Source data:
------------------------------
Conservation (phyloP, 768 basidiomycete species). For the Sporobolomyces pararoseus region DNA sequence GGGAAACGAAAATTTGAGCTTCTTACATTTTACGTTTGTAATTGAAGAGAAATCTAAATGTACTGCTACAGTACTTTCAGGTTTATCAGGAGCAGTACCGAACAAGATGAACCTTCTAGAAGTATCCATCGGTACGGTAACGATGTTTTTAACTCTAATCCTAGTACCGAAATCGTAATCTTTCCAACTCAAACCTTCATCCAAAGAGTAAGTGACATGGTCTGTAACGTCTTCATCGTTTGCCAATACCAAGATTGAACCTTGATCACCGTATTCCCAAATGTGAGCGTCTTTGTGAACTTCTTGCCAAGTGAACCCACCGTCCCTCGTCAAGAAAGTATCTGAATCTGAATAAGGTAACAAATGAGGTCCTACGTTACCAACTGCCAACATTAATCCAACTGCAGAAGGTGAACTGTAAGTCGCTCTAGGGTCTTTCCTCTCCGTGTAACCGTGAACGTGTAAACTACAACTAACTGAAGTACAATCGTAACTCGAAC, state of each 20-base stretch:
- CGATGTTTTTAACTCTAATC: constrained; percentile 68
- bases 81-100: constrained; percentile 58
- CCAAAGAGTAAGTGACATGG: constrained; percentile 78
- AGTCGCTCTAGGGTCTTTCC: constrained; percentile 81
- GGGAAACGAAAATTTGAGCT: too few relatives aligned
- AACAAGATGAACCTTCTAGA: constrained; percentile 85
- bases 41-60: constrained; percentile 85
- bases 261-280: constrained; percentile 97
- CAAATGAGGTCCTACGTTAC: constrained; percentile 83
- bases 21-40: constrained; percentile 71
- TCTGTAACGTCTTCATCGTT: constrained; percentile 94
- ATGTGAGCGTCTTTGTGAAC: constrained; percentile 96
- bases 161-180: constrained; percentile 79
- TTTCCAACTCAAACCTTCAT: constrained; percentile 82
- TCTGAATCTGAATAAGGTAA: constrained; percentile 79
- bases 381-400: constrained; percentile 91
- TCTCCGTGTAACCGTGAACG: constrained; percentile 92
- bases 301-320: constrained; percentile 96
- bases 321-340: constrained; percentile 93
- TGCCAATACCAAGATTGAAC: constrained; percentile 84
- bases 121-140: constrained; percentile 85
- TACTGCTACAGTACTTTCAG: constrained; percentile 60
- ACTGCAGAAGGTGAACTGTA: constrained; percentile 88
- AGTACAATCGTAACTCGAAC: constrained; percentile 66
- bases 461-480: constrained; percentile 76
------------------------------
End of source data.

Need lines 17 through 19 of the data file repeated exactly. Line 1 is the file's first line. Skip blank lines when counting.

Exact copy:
- bases 381-400: constrained; percentile 91
- TCTCCGTGTAACCGTGAACG: constrained; percentile 92
- bases 301-320: constrained; percentile 96